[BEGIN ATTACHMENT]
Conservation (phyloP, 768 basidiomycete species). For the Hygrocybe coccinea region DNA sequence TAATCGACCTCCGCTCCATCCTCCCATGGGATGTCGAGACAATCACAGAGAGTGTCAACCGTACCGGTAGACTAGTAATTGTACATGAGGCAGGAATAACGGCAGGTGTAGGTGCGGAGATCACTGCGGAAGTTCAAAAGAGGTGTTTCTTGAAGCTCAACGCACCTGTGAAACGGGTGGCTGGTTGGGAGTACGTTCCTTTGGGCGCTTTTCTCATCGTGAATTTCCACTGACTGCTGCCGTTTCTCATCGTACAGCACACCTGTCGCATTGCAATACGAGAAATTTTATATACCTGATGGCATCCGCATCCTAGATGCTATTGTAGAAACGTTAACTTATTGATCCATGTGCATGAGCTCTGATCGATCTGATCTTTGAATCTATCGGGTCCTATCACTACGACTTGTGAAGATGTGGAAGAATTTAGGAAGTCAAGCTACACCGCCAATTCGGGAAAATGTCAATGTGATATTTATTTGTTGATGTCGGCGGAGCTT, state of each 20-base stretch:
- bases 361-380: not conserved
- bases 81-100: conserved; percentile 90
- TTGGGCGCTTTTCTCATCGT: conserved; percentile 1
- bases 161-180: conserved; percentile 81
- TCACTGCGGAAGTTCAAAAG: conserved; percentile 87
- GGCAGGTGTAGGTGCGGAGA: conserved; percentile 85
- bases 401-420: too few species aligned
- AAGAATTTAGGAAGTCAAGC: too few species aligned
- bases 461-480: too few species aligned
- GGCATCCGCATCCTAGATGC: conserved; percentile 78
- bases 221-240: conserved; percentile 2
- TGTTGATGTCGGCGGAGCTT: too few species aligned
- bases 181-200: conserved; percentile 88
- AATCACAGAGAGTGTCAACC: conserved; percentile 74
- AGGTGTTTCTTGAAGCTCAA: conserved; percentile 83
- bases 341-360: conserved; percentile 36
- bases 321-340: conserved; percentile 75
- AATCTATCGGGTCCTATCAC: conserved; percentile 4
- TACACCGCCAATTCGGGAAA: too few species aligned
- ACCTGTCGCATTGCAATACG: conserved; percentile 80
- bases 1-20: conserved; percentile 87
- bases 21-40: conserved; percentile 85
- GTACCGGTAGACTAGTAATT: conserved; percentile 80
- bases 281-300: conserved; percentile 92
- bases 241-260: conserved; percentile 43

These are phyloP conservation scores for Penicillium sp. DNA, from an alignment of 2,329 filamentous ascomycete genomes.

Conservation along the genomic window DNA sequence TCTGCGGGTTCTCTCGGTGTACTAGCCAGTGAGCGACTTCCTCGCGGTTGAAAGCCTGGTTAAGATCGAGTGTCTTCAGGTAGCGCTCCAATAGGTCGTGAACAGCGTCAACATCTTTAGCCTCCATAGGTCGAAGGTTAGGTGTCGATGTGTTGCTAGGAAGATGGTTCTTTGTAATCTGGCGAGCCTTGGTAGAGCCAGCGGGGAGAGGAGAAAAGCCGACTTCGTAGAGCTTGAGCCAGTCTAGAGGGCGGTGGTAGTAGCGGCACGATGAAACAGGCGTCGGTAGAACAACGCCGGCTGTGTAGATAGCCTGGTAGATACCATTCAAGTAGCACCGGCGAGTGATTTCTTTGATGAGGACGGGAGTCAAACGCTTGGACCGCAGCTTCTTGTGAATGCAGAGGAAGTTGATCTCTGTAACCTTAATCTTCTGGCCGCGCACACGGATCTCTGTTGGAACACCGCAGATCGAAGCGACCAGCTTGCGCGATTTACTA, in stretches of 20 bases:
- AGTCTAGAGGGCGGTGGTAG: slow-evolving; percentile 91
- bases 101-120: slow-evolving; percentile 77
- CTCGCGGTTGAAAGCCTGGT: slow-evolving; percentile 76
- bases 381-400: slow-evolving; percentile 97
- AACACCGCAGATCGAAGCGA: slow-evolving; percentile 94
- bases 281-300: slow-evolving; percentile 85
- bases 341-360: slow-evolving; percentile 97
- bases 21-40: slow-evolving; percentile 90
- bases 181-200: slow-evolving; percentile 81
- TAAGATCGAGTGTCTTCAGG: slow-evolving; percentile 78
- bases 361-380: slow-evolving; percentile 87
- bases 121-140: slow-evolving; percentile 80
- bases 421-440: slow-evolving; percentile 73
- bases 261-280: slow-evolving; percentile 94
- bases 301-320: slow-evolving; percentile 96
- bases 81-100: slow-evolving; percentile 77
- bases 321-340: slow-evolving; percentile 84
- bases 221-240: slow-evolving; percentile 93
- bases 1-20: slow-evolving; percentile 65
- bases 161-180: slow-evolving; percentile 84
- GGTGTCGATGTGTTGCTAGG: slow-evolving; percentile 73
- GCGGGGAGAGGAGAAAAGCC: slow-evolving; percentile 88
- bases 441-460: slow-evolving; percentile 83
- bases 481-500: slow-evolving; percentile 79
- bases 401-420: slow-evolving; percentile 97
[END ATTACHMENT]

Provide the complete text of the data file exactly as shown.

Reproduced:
Conservation (phyloP, 768 basidiomycete species). For the Hygrocybe coccinea region DNA sequence TAATCGACCTCCGCTCCATCCTCCCATGGGATGTCGAGACAATCACAGAGAGTGTCAACCGTACCGGTAGACTAGTAATTGTACATGAGGCAGGAATAACGGCAGGTGTAGGTGCGGAGATCACTGCGGAAGTTCAAAAGAGGTGTTTCTTGAAGCTCAACGCACCTGTGAAACGGGTGGCTGGTTGGGAGTACGTTCCTTTGGGCGCTTTTCTCATCGTGAATTTCCACTGACTGCTGCCGTTTCTCATCGTACAGCACACCTGTCGCATTGCAATACGAGAAATTTTATATACCTGATGGCATCCGCATCCTAGATGCTATTGTAGAAACGTTAACTTATTGATCCATGTGCATGAGCTCTGATCGATCTGATCTTTGAATCTATCGGGTCCTATCACTACGACTTGTGAAGATGTGGAAGAATTTAGGAAGTCAAGCTACACCGCCAATTCGGGAAAATGTCAATGTGATATTTATTTGTTGATGTCGGCGGAGCTT, state of each 20-base stretch:
- bases 361-380: not conserved
- bases 81-100: conserved; percentile 90
- TTGGGCGCTTTTCTCATCGT: conserved; percentile 1
- bases 161-180: conserved; percentile 81
- TCACTGCGGAAGTTCAAAAG: conserved; percentile 87
- GGCAGGTGTAGGTGCGGAGA: conserved; percentile 85
- bases 401-420: too few species aligned
- AAGAATTTAGGAAGTCAAGC: too few species aligned
- bases 461-480: too few species aligned
- GGCATCCGCATCCTAGATGC: conserved; percentile 78
- bases 221-240: conserved; percentile 2
- TGTTGATGTCGGCGGAGCTT: too few species aligned
- bases 181-200: conserved; percentile 88
- AATCACAGAGAGTGTCAACC: conserved; percentile 74
- AGGTGTTTCTTGAAGCTCAA: conserved; percentile 83
- bases 341-360: conserved; percentile 36
- bases 321-340: conserved; percentile 75
- AATCTATCGGGTCCTATCAC: conserved; percentile 4
- TACACCGCCAATTCGGGAAA: too few species aligned
- ACCTGTCGCATTGCAATACG: conserved; percentile 80
- bases 1-20: conserved; percentile 87
- bases 21-40: conserved; percentile 85
- GTACCGGTAGACTAGTAATT: conserved; percentile 80
- bases 281-300: conserved; percentile 92
- bases 241-260: conserved; percentile 43

These are phyloP conservation scores for Penicillium sp. DNA, from an alignment of 2,329 filamentous ascomycete genomes.

Conservation along the genomic window DNA sequence TCTGCGGGTTCTCTCGGTGTACTAGCCAGTGAGCGACTTCCTCGCGGTTGAAAGCCTGGTTAAGATCGAGTGTCTTCAGGTAGCGCTCCAATAGGTCGTGAACAGCGTCAACATCTTTAGCCTCCATAGGTCGAAGGTTAGGTGTCGATGTGTTGCTAGGAAGATGGTTCTTTGTAATCTGGCGAGCCTTGGTAGAGCCAGCGGGGAGAGGAGAAAAGCCGACTTCGTAGAGCTTGAGCCAGTCTAGAGGGCGGTGGTAGTAGCGGCACGATGAAACAGGCGTCGGTAGAACAACGCCGGCTGTGTAGATAGCCTGGTAGATACCATTCAAGTAGCACCGGCGAGTGATTTCTTTGATGAGGACGGGAGTCAAACGCTTGGACCGCAGCTTCTTGTGAATGCAGAGGAAGTTGATCTCTGTAACCTTAATCTTCTGGCCGCGCACACGGATCTCTGTTGGAACACCGCAGATCGAAGCGACCAGCTTGCGCGATTTACTA, in stretches of 20 bases:
- AGTCTAGAGGGCGGTGGTAG: slow-evolving; percentile 91
- bases 101-120: slow-evolving; percentile 77
- CTCGCGGTTGAAAGCCTGGT: slow-evolving; percentile 76
- bases 381-400: slow-evolving; percentile 97
- AACACCGCAGATCGAAGCGA: slow-evolving; percentile 94
- bases 281-300: slow-evolving; percentile 85
- bases 341-360: slow-evolving; percentile 97
- bases 21-40: slow-evolving; percentile 90
- bases 181-200: slow-evolving; percentile 81
- TAAGATCGAGTGTCTTCAGG: slow-evolving; percentile 78
- bases 361-380: slow-evolving; percentile 87
- bases 121-140: slow-evolving; percentile 80
- bases 421-440: slow-evolving; percentile 73
- bases 261-280: slow-evolving; percentile 94
- bases 301-320: slow-evolving; percentile 96
- bases 81-100: slow-evolving; percentile 77
- bases 321-340: slow-evolving; percentile 84
- bases 221-240: slow-evolving; percentile 93
- bases 1-20: slow-evolving; percentile 65
- bases 161-180: slow-evolving; percentile 84
- GGTGTCGATGTGTTGCTAGG: slow-evolving; percentile 73
- GCGGGGAGAGGAGAAAAGCC: slow-evolving; percentile 88
- bases 441-460: slow-evolving; percentile 83
- bases 481-500: slow-evolving; percentile 79
- bases 401-420: slow-evolving; percentile 97